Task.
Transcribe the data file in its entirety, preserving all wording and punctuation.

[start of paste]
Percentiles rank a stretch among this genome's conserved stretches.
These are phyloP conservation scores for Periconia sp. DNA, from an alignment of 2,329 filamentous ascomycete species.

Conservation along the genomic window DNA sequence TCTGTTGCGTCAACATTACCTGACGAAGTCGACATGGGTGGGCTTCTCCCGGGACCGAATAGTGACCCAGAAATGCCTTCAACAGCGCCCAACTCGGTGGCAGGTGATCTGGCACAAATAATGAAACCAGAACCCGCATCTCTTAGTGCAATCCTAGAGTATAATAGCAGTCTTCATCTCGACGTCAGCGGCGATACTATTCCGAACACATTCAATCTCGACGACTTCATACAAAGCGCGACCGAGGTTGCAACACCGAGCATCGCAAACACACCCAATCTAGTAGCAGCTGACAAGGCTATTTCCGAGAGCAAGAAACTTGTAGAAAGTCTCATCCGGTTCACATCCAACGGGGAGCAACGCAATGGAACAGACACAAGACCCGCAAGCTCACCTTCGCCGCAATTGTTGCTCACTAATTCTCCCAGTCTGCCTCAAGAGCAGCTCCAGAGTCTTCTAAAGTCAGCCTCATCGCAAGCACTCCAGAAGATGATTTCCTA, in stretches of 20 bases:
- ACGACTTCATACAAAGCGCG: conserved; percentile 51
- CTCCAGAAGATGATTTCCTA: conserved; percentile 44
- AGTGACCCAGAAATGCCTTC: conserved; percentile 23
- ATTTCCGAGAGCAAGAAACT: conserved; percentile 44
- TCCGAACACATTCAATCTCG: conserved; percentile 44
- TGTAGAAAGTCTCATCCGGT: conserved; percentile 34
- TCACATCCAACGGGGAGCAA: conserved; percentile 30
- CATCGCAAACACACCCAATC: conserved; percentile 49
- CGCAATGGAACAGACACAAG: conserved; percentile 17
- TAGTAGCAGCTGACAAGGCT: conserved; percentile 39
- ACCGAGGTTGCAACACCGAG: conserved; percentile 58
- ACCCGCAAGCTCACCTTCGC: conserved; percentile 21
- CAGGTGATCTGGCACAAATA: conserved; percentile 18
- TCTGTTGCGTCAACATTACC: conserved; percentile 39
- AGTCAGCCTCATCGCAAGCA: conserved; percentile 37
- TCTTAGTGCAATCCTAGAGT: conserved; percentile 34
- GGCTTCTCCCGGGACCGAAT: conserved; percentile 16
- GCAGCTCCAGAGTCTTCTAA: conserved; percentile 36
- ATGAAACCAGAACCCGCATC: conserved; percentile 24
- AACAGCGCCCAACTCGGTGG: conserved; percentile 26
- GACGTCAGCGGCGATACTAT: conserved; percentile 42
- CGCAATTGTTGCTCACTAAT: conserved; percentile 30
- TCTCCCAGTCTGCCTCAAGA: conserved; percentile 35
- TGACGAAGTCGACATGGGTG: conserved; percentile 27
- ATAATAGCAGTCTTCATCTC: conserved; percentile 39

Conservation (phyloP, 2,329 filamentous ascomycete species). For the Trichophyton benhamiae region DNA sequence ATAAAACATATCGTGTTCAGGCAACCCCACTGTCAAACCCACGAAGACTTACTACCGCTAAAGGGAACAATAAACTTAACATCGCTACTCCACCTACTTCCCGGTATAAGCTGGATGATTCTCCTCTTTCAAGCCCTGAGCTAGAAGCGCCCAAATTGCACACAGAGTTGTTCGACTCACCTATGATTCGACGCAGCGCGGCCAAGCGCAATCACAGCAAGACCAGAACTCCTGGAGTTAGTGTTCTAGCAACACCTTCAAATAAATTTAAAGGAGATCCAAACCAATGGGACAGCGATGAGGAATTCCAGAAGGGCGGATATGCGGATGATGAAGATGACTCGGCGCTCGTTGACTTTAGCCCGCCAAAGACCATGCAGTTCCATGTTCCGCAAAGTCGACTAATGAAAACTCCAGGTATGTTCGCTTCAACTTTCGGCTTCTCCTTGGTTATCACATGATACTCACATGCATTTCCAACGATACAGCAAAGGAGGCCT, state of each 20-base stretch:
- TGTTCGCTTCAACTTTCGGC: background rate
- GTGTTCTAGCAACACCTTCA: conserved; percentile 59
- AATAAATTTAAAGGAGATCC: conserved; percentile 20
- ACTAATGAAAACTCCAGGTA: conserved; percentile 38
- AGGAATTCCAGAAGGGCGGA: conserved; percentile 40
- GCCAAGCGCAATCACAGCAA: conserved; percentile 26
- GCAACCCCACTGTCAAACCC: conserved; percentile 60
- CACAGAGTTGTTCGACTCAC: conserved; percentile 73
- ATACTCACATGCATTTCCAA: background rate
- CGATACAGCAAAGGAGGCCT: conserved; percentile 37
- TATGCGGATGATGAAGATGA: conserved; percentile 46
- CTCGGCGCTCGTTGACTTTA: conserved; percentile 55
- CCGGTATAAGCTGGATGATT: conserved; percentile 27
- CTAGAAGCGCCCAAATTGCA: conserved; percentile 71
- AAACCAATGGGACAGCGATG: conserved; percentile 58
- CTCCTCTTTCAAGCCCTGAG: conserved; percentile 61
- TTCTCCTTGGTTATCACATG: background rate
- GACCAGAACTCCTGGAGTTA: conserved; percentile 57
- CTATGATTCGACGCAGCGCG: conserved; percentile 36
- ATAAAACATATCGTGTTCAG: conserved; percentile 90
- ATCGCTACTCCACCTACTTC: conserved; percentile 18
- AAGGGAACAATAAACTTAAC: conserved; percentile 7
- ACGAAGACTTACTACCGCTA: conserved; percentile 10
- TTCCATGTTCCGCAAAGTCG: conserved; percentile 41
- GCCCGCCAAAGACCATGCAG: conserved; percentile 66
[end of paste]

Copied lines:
Percentiles rank a stretch among this genome's conserved stretches.
These are phyloP conservation scores for Periconia sp. DNA, from an alignment of 2,329 filamentous ascomycete species.

Conservation along the genomic window DNA sequence TCTGTTGCGTCAACATTACCTGACGAAGTCGACATGGGTGGGCTTCTCCCGGGACCGAATAGTGACCCAGAAATGCCTTCAACAGCGCCCAACTCGGTGGCAGGTGATCTGGCACAAATAATGAAACCAGAACCCGCATCTCTTAGTGCAATCCTAGAGTATAATAGCAGTCTTCATCTCGACGTCAGCGGCGATACTATTCCGAACACATTCAATCTCGACGACTTCATACAAAGCGCGACCGAGGTTGCAACACCGAGCATCGCAAACACACCCAATCTAGTAGCAGCTGACAAGGCTATTTCCGAGAGCAAGAAACTTGTAGAAAGTCTCATCCGGTTCACATCCAACGGGGAGCAACGCAATGGAACAGACACAAGACCCGCAAGCTCACCTTCGCCGCAATTGTTGCTCACTAATTCTCCCAGTCTGCCTCAAGAGCAGCTCCAGAGTCTTCTAAAGTCAGCCTCATCGCAAGCACTCCAGAAGATGATTTCCTA, in stretches of 20 bases:
- ACGACTTCATACAAAGCGCG: conserved; percentile 51
- CTCCAGAAGATGATTTCCTA: conserved; percentile 44
- AGTGACCCAGAAATGCCTTC: conserved; percentile 23
- ATTTCCGAGAGCAAGAAACT: conserved; percentile 44
- TCCGAACACATTCAATCTCG: conserved; percentile 44
- TGTAGAAAGTCTCATCCGGT: conserved; percentile 34
- TCACATCCAACGGGGAGCAA: conserved; percentile 30
- CATCGCAAACACACCCAATC: conserved; percentile 49
- CGCAATGGAACAGACACAAG: conserved; percentile 17
- TAGTAGCAGCTGACAAGGCT: conserved; percentile 39
- ACCGAGGTTGCAACACCGAG: conserved; percentile 58
- ACCCGCAAGCTCACCTTCGC: conserved; percentile 21
- CAGGTGATCTGGCACAAATA: conserved; percentile 18
- TCTGTTGCGTCAACATTACC: conserved; percentile 39
- AGTCAGCCTCATCGCAAGCA: conserved; percentile 37
- TCTTAGTGCAATCCTAGAGT: conserved; percentile 34
- GGCTTCTCCCGGGACCGAAT: conserved; percentile 16
- GCAGCTCCAGAGTCTTCTAA: conserved; percentile 36
- ATGAAACCAGAACCCGCATC: conserved; percentile 24
- AACAGCGCCCAACTCGGTGG: conserved; percentile 26
- GACGTCAGCGGCGATACTAT: conserved; percentile 42
- CGCAATTGTTGCTCACTAAT: conserved; percentile 30
- TCTCCCAGTCTGCCTCAAGA: conserved; percentile 35
- TGACGAAGTCGACATGGGTG: conserved; percentile 27
- ATAATAGCAGTCTTCATCTC: conserved; percentile 39

Conservation (phyloP, 2,329 filamentous ascomycete species). For the Trichophyton benhamiae region DNA sequence ATAAAACATATCGTGTTCAGGCAACCCCACTGTCAAACCCACGAAGACTTACTACCGCTAAAGGGAACAATAAACTTAACATCGCTACTCCACCTACTTCCCGGTATAAGCTGGATGATTCTCCTCTTTCAAGCCCTGAGCTAGAAGCGCCCAAATTGCACACAGAGTTGTTCGACTCACCTATGATTCGACGCAGCGCGGCCAAGCGCAATCACAGCAAGACCAGAACTCCTGGAGTTAGTGTTCTAGCAACACCTTCAAATAAATTTAAAGGAGATCCAAACCAATGGGACAGCGATGAGGAATTCCAGAAGGGCGGATATGCGGATGATGAAGATGACTCGGCGCTCGTTGACTTTAGCCCGCCAAAGACCATGCAGTTCCATGTTCCGCAAAGTCGACTAATGAAAACTCCAGGTATGTTCGCTTCAACTTTCGGCTTCTCCTTGGTTATCACATGATACTCACATGCATTTCCAACGATACAGCAAAGGAGGCCT, state of each 20-base stretch:
- TGTTCGCTTCAACTTTCGGC: background rate
- GTGTTCTAGCAACACCTTCA: conserved; percentile 59
- AATAAATTTAAAGGAGATCC: conserved; percentile 20
- ACTAATGAAAACTCCAGGTA: conserved; percentile 38
- AGGAATTCCAGAAGGGCGGA: conserved; percentile 40
- GCCAAGCGCAATCACAGCAA: conserved; percentile 26
- GCAACCCCACTGTCAAACCC: conserved; percentile 60
- CACAGAGTTGTTCGACTCAC: conserved; percentile 73
- ATACTCACATGCATTTCCAA: background rate
- CGATACAGCAAAGGAGGCCT: conserved; percentile 37
- TATGCGGATGATGAAGATGA: conserved; percentile 46
- CTCGGCGCTCGTTGACTTTA: conserved; percentile 55
- CCGGTATAAGCTGGATGATT: conserved; percentile 27
- CTAGAAGCGCCCAAATTGCA: conserved; percentile 71
- AAACCAATGGGACAGCGATG: conserved; percentile 58
- CTCCTCTTTCAAGCCCTGAG: conserved; percentile 61
- TTCTCCTTGGTTATCACATG: background rate
- GACCAGAACTCCTGGAGTTA: conserved; percentile 57
- CTATGATTCGACGCAGCGCG: conserved; percentile 36
- ATAAAACATATCGTGTTCAG: conserved; percentile 90
- ATCGCTACTCCACCTACTTC: conserved; percentile 18
- AAGGGAACAATAAACTTAAC: conserved; percentile 7
- ACGAAGACTTACTACCGCTA: conserved; percentile 10
- TTCCATGTTCCGCAAAGTCG: conserved; percentile 41
- GCCCGCCAAAGACCATGCAG: conserved; percentile 66